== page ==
How Family And My Hometown Influenced My Career In Higher-Ed Leadership

Alison Bell, Chancellor for WGU Indiana. Photo providedAlison Bell, Chancellor for WGU Indiana. Photo provided

By: Alison Bell, Chancellor for WGU Indiana—

I recently had the opportunity to meet with Muncie city leaders, including Mayor Dennis Tyler, to discuss access to affordable college, a visit that was part of a statewide tour we planned after I took on my new role as Chancellor at WGU Indiana. While I was excited to have the opportunity to visit the new local restaurant, Roots, in the Village, I also found myself reflecting on the city and family members who impacted my pathway to higher education leadership.

Growing up in Muncie, I was exposed to higher education in many different ways. I attended Burris Laboratory School, a public, K-12 school that provides a clinical setting for preparing future educators through Ball State University’s Teachers College. Spending my elementary, secondary and high school years on Ball State’s campus allowed me to observe college life at an early age and benefit from a demonstration school focused on educational research. While I left to attend Indiana University in Bloomington as an undergrad, I returned to Muncie and became a Cardinal by completing my master’s in higher education and student affairs at Ball State.

The path to my Ball State diploma was certainly influenced by my dad, Dr. John Barber, who was a history professor at Ball State for 44 years. He taught a variety of courses during his tenure, including Western Civilization and an interdisciplinary colloquium course called Violence and Peacemaking, which was one of the most popular courses offered on campus at the time. He was known for turning his lessons into a performance – he’d even lecture from the top of a ladder in a Titan helmet to teach his students about ancient Rome! His interactive approach to teaching really opened my eyes to the power of learner-focused higher education.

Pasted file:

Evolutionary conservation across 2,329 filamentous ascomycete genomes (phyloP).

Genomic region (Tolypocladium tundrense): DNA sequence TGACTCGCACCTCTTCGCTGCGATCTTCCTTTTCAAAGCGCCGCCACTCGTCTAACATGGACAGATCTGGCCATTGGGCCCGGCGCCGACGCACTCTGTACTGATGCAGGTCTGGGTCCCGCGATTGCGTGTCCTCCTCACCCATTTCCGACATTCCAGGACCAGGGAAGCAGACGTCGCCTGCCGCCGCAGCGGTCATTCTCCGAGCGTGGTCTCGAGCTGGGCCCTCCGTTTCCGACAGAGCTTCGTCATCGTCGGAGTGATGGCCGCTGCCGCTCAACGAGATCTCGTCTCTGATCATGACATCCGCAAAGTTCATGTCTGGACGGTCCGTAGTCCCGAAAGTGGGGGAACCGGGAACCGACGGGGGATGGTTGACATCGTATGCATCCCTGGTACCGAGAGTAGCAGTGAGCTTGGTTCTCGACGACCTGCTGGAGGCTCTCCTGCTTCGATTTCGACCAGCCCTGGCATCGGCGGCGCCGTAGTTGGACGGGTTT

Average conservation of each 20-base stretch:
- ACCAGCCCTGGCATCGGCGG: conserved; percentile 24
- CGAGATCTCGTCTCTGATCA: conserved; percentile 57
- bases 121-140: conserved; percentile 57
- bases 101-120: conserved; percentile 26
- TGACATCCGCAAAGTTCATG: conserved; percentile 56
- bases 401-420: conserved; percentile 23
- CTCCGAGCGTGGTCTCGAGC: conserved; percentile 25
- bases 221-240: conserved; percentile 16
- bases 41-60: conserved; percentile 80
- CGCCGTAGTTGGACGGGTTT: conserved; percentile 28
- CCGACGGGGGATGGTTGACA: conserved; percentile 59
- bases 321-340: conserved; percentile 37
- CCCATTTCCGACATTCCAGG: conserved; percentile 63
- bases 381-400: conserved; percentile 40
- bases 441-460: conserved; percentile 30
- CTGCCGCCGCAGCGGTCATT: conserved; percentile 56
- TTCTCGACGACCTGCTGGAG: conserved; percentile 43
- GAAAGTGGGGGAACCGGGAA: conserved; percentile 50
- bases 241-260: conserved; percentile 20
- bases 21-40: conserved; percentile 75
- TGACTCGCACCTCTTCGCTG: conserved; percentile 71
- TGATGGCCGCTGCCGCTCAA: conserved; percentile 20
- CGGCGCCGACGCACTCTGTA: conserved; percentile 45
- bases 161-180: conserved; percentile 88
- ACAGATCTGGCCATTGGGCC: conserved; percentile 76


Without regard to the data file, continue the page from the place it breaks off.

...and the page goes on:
My mom played a big role in my professional development as well. When I was in kindergarten, she decided to pursue her master’s degree at Ball State,which ultimately led her to her first career working full-time at General Motors in Anderson. After 13 years working at GM, she took advantage of an early retirement and found fulfillment as an academic advisor at Ball State, helping exploratory students choose courses and find their own purpose. Her drive to pursue a second career and new passion showed me that I was capable of my own goals too.

My grandmother’s impact on me was just as important. Her gumption resembled that of Rosie the Riveter. While the men fought overseas, she went to work running a crane for John Williams Steel Works in Jackson, TN during the Second World War. She was a tiny woman with a big heart and her determination and attitude that women can do anything that men do set a strong example for me.

The culmination of these observations and experiences led me to pursue my own career in higher education, and it’s the reason I’m so passionate about our mission at WGU Indiana, a non-profit, online university. By providing an alternative and affordable option for those not well-served by traditional college, we’ve been able to help thousands of people work toward a better life. Today, as Chancellor, I feel honored to be a part of this organization and to continue a family legacy that I watched begin in Muncie as a little girl.


About WGU Indiana

WGU Indiana is an online, competency-based university established to expand access to higher education for Indiana residents. The university offers more than 60 undergraduate and graduate degree programs in the fields of business, K-12 teacher education, information technology, and health professions, including nursing. Degrees are granted under the accreditation of WGU, which is accredited through the Northwest Commission on Colleges and Universities (NWCCU). Teachers College programs are accredited by the Council for the Accreditation of Educator Preparation (CAEP), College of Business programs are accredited by the Accreditation Council for Business Schools and Programs (ACBSP), and nursing programs are accredited by the Commission on Collegiate Nursing Education (CCNE). WGU Indiana has helped 7,500 Hoosiers achieve their dream of completing a college degree. Another 5,900 students are currently enrolled. Learn more at